First, we discuss one-hop routing scheme. We show how to spread information about join/leave nodes changes immediately so that the affected nodes can maintain correct routing tables with complete join/leave nodes information. Nodes joining and leaving raise two important problems that the algorithms are going to be addressed. First, we must update local information about the membership change, in order for each node in the system to determine precisely which interval in the id space it is responsible for. The second issue is conveying information about the change to all the nodes in the ring so that these nodes will maintain correct information about the system membership and consequently manage to route in a single hop. To maintain correct local information, every node n runs a stabilization routine periodically, wherein it sends keep-alive messages to its successor s and predecessor p. Node s checks if n is indeed its predecessor, and if not, it notifies n of the existence of another node between them. Similarly p checks if n is indeed its successor, and if not it notifies n. If either of s or p does not respond, n pings it repeatedly until a time-out period when it decides that the node is unreachable or dead. A joining node contacts other system node to get its view of the now membership; this protocol is same to the Chord protocol [15, 16]. The node information enables it to get in touch with its predecessor and successor, thus informing them of its presence. To maintain accurate full routing tables, notifications of membership change events, i.e., joins and leaves, must reach every node in the system within a specified amount of time. The goal is to do this in a way that has low notification delay but reasonable bandwidth consumption, since bandwidth is likely to be the scarcest resource in the system. We achieve this goal by superimposing a well-defined hierarchy on the system. This hierarchy is used to form dissemination trees, which are used to propagate event information. We impose this hierarchy on a system with dynamic membership by dividing the 128-bit circular identifier space into k equal contiguous intervals called slices. The i-th slice contains all nodes currently in the overlay whose node identifiers lie in the range [i Â· 2128/k, (i + 1) Â· 2128/k). Since nodes have uniformly distributed random identifiers, these slices will have about the same number of nodes at any time. Each slice has a slice leader, which is chosen dynamically as the node that is the successor of the mid-point of the slice identifier space. For example, the slice leader of the i-th slice is the successor node of the key (i + 1/2) Â· 2128/k. When a new node joins the system, it know about the slice leader from one of its neighbours along with other information like the data it is responsible for and its routing table.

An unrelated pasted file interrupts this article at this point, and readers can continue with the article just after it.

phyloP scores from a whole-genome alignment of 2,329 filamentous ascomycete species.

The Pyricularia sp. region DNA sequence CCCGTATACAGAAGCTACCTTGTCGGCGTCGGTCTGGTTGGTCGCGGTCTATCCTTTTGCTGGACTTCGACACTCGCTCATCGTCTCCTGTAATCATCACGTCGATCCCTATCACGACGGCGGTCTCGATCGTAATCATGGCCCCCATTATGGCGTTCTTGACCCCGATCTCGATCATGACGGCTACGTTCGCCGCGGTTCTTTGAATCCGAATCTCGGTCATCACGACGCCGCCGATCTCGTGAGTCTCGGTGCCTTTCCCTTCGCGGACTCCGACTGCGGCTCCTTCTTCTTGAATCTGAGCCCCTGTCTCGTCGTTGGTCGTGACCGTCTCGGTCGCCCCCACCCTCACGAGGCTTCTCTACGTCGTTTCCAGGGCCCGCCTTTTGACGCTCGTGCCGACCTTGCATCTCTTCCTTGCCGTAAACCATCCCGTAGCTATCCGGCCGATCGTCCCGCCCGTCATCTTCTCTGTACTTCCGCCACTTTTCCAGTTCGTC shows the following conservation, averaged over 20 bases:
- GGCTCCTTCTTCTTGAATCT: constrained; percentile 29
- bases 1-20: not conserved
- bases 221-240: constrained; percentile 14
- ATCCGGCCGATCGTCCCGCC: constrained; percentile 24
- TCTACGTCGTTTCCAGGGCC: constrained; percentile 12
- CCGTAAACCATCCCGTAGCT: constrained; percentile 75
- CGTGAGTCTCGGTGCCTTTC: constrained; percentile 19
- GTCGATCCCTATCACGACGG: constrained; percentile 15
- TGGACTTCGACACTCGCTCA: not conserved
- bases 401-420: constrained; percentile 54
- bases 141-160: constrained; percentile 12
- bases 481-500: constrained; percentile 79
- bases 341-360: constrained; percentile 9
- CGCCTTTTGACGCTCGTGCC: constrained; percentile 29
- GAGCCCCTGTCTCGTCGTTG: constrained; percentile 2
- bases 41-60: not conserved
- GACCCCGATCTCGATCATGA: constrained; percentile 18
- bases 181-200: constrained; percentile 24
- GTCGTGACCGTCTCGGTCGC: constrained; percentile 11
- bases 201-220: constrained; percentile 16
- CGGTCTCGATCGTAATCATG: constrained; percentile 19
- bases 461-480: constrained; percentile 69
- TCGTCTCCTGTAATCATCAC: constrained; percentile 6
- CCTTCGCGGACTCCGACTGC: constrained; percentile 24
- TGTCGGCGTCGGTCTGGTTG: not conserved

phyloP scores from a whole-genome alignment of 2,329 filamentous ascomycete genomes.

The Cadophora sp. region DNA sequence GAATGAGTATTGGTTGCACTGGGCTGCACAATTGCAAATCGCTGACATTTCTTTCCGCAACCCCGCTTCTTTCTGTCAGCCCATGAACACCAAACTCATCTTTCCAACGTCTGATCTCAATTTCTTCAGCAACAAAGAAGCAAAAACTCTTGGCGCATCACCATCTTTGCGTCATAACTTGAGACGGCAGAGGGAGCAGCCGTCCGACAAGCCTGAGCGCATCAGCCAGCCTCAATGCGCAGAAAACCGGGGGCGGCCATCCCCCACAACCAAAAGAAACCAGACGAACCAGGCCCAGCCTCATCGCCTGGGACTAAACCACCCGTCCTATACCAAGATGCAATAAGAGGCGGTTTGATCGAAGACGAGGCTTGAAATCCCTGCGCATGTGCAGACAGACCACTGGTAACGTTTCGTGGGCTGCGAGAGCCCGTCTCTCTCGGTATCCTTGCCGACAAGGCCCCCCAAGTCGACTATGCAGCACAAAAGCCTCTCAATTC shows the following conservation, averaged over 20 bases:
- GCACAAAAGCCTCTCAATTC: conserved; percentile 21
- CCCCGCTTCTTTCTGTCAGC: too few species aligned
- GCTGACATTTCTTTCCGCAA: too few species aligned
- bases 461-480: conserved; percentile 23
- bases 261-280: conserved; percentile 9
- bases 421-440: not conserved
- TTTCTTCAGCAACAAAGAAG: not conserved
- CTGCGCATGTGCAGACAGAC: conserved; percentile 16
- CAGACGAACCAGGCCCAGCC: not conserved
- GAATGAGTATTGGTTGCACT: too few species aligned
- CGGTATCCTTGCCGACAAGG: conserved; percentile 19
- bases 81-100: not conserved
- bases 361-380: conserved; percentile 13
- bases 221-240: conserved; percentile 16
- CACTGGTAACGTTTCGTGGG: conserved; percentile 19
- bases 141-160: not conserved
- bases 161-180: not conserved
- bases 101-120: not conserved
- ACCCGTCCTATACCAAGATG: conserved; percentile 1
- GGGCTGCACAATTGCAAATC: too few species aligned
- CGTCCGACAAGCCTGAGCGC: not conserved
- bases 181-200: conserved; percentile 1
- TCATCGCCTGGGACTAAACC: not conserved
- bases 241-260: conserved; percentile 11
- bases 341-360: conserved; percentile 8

"Similarly, each slice is divided into equal-sized intervals called units. Each unit has a unit leader, which is dynamically chosen as the successor of the mid-point of the unit identifier space. Figure 1 depicts how information flows in the system. When a node (labelled X in Figure 1) detects a change in membership (its successor failed or it has a new successor), it sends an event notification message to its slice leader (1). The slice leader collects all event notifications it receives from its own slice and aggregates them for tbig seconds before sending a message to other slice leaders (2). To spread out bandwidth utilization, communication with different slice leaders is not synchronized: the slice leader ensures only that it communicates with each individual slice leader once every tbig seconds. Therefore, messages to different slice leaders are sent at different points in time and contain different sets of events. The slice leaders aggregate messages they receive for a short time period twait and then dispatch the aggregate message to all unit leaders of their respective slices (3). A unit leader piggybacks this information on its keep-alive messages to its successor and predecessor (4)." This paragraph is quoted from Efficient routing for peer-to-peer overlays" research paper.